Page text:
Later, in the second verse, Chris seems to mourn her empathetic self as she sings: “It hurts; I feel everything As my sense of self’s wearing thin” I could listen to this song forever and it still wouldn’t be long enough. It’s perfect. Doesn’t Matter is the second single release from the record and despite its bold, bravado bass-lines and swift, skittish claps this is a song questioning the heavyweight subject of the relationship between humans and God: “It doesn’t matter, does it? /If I know any exit/ If I believe in God, and if God does exist/ If I believe in God, and if God does exist”. Chris successfully creates a song with soul-searching lyrics into perky pop. Not an easy thing to do for any artist.
5 dollars is the third single release and saunters upliftingly along with a slinky groove, sharp piano notes and a sweet, lilting chorus. Its video, in contrast, depicts Chris as an “American Gigolo” getting suited up and showered over a full kit of S&M bondage gear. It’s a testament of Chris’ charisma and creative abilities to pull this off without making it all seem a bit seedy. Oddly-titled Goya Soda (a reference here to the Spanish painter Francisco de Goya and Soda because….ummm – why not?) begins with a choral chant and a fantastic funky bassline accompanied by celestial and shimmering synths. It’s layered with rich textures and layers of twinkling keyboard & piano notes.
Damn (What Must A Woman Do) is driven by a jabbing, throbbing beat sounding not unlike Michael Jackson’s Dangerous. This track is indicative of Chris’ newfound confidence in her masculine alter ego – she is not afraid to sing of feeling horny. A quick check on Google Translate tells me that her chorus chant of “para follarse” means “to fuck” so I think it’s safe to assume that this is a song is all about female sexual empowerment.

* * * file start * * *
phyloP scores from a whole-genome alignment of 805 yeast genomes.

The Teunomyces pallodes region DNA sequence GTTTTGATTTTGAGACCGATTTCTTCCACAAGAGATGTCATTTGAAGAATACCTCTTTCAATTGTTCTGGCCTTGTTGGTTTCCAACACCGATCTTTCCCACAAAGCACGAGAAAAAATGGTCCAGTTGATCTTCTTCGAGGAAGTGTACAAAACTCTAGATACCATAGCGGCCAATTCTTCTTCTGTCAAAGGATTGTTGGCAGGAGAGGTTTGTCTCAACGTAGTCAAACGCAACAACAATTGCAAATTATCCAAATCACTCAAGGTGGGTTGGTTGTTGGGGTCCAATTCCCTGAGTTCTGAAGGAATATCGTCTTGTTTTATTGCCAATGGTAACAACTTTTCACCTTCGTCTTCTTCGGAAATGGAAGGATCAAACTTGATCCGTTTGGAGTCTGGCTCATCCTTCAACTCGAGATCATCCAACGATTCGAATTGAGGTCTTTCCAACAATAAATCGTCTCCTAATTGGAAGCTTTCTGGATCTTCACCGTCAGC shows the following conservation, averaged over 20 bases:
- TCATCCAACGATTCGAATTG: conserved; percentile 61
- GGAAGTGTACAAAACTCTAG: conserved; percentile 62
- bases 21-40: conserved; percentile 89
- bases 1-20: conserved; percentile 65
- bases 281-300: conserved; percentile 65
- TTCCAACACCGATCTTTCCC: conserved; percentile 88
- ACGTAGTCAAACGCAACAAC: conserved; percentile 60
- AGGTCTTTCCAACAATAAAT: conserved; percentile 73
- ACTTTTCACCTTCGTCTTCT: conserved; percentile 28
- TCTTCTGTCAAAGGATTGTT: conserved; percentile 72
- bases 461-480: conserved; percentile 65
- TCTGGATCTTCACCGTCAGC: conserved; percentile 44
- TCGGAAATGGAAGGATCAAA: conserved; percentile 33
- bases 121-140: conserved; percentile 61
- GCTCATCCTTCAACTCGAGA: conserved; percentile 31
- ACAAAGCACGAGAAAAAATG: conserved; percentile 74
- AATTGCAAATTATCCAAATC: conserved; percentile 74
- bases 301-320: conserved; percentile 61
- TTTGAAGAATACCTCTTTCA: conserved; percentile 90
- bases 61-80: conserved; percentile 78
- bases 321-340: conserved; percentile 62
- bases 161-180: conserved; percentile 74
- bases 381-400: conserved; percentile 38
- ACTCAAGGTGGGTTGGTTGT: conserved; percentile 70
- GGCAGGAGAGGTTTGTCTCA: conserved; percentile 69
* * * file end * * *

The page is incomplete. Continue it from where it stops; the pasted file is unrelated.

The haunting What’s-Her-Face explores the feeling of loneliness, of being the weird kid at school, of not fitting in: “I’m forever what’s-her-face (Ever ever)/ (Ever ever, ever)/ (Ever ever, ever ever)”. Chris revealed in a recent interview with Pitchfork magazine that “No matter what you eventually become—free, empowered—the lingering feeling of “once an outsider, always an outsider” is very vivid for me.” The sparse, stark production together with heavy, pulsing bass and ghostly vocals create a sad song of “crying from the inside”. Chris holds onto the last heart-breaking note until the sorrowful chords of a solitary piano usher the song to its close. This, for me, is another stand-out track.
Chris’ vocal is commanding and confident on another MJ-influenced song – Feel So Good – a stylish and smart track with a shimmering ‘80s pop-funk vibe. This track which includes some punchy programmed sounds, including the sound of smashed glass is so smooth it struts. Make Some Sense is a beautiful R&B -infused ballad – her vocal feminine, heartfelt and emotive. Sonically, the keyboards glisten and gleam creating stirring, soothing undertones.
The Stranger is a quirky and catchy album closer. Lyrically, I have no idea what this song is all about: “Who is the stranger/Behind the barrels?/Water/For us animals” but it has a chorus that is pure electro ear candy and it features bright and jaunty harpsichords which, in my humble opinion are very under-used in today’s music so this can only be a good thing. Chris is both an impressive and ambitious second album. As a huge fan of Chaleur Humaine, I was a little apprehensive but I needn’t have worried. Regardless of what guise she takes on Christine and The Queens defies definition – Christine and The Queens is a remarkable, unique talent.